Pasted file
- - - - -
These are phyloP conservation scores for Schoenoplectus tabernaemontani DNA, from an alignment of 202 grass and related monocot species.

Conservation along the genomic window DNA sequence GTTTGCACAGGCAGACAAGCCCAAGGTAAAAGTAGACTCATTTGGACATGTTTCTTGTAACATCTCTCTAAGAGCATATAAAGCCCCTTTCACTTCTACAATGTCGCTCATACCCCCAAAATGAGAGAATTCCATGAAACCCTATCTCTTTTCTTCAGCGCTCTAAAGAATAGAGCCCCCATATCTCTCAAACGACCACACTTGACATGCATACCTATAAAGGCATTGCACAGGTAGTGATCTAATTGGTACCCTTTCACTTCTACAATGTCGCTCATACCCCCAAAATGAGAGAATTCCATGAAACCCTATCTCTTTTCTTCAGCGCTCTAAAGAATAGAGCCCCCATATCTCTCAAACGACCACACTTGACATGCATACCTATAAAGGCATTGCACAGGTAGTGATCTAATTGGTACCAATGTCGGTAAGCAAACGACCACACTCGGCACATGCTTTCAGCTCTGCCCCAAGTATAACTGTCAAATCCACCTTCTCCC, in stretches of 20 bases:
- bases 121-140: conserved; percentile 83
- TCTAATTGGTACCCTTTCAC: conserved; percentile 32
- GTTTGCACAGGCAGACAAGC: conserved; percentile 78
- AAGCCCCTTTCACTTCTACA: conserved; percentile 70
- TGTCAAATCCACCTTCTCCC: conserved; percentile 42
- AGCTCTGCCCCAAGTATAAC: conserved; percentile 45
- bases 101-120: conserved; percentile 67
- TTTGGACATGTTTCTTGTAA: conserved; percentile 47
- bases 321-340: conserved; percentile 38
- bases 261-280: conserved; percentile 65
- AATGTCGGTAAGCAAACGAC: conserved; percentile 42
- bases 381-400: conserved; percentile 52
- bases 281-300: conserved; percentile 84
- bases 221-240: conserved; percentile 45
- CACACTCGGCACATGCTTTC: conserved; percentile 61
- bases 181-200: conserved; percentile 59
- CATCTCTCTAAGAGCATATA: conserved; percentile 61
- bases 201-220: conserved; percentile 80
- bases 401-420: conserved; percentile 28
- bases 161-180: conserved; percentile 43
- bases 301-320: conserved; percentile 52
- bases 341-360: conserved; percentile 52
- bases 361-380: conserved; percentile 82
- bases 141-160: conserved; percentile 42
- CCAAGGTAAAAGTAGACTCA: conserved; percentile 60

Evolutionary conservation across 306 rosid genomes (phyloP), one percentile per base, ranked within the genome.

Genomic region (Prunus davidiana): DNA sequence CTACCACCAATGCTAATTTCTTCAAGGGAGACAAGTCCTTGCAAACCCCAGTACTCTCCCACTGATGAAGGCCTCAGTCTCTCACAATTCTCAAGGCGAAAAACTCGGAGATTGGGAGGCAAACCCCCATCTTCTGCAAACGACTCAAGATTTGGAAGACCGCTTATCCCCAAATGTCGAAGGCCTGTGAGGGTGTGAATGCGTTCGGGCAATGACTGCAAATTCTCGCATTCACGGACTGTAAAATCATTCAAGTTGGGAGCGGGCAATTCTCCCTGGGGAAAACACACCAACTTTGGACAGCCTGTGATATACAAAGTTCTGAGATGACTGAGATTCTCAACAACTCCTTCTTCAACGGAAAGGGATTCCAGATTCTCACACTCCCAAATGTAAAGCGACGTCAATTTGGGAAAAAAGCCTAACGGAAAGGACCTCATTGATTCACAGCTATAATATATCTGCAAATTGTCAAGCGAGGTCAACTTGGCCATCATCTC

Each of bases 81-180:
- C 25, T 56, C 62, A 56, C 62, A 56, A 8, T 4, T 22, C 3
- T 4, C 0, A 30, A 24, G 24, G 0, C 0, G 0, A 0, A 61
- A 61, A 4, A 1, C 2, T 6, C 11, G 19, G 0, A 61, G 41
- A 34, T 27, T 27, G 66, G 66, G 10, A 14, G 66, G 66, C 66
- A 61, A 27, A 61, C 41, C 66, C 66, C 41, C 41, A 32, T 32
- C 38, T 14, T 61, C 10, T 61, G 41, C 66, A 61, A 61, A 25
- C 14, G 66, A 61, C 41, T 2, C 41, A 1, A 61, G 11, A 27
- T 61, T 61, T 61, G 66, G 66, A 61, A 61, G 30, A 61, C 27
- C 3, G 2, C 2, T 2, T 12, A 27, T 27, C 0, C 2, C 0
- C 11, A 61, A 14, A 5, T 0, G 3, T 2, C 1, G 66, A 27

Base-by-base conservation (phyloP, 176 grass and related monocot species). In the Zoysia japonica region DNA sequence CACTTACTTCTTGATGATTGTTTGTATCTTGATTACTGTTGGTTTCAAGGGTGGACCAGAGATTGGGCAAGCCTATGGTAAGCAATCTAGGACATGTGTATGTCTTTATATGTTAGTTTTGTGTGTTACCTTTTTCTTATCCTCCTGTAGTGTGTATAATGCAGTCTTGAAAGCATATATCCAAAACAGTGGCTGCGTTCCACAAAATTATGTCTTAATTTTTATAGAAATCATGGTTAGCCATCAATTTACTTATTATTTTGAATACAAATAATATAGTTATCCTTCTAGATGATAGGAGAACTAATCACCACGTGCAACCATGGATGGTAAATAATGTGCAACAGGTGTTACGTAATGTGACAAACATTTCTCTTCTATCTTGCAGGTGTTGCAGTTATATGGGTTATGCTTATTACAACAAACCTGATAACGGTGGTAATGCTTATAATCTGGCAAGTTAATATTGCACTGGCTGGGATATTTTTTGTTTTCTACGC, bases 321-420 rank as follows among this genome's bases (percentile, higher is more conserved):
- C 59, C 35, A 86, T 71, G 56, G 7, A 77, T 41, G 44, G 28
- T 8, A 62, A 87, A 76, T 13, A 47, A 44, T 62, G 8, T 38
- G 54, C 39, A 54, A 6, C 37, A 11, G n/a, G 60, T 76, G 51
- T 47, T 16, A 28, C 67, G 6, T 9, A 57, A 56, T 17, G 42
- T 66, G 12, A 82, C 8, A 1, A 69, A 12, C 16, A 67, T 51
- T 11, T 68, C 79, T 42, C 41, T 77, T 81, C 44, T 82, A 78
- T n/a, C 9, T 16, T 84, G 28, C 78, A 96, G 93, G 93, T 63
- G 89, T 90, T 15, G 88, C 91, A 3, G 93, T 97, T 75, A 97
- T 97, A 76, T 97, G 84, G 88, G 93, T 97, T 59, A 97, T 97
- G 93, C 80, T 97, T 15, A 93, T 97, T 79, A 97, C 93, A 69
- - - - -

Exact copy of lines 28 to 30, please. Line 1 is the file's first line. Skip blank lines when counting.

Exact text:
Evolutionary conservation across 306 rosid genomes (phyloP), one percentile per base, ranked within the genome.

Genomic region (Prunus davidiana): DNA sequence CTACCACCAATGCTAATTTCTTCAAGGGAGACAAGTCCTTGCAAACCCCAGTACTCTCCCACTGATGAAGGCCTCAGTCTCTCACAATTCTCAAGGCGAAAAACTCGGAGATTGGGAGGCAAACCCCCATCTTCTGCAAACGACTCAAGATTTGGAAGACCGCTTATCCCCAAATGTCGAAGGCCTGTGAGGGTGTGAATGCGTTCGGGCAATGACTGCAAATTCTCGCATTCACGGACTGTAAAATCATTCAAGTTGGGAGCGGGCAATTCTCCCTGGGGAAAACACACCAACTTTGGACAGCCTGTGATATACAAAGTTCTGAGATGACTGAGATTCTCAACAACTCCTTCTTCAACGGAAAGGGATTCCAGATTCTCACACTCCCAAATGTAAAGCGACGTCAATTTGGGAAAAAAGCCTAACGGAAAGGACCTCATTGATTCACAGCTATAATATATCTGCAAATTGTCAAGCGAGGTCAACTTGGCCATCATCTC

Each of bases 81-180: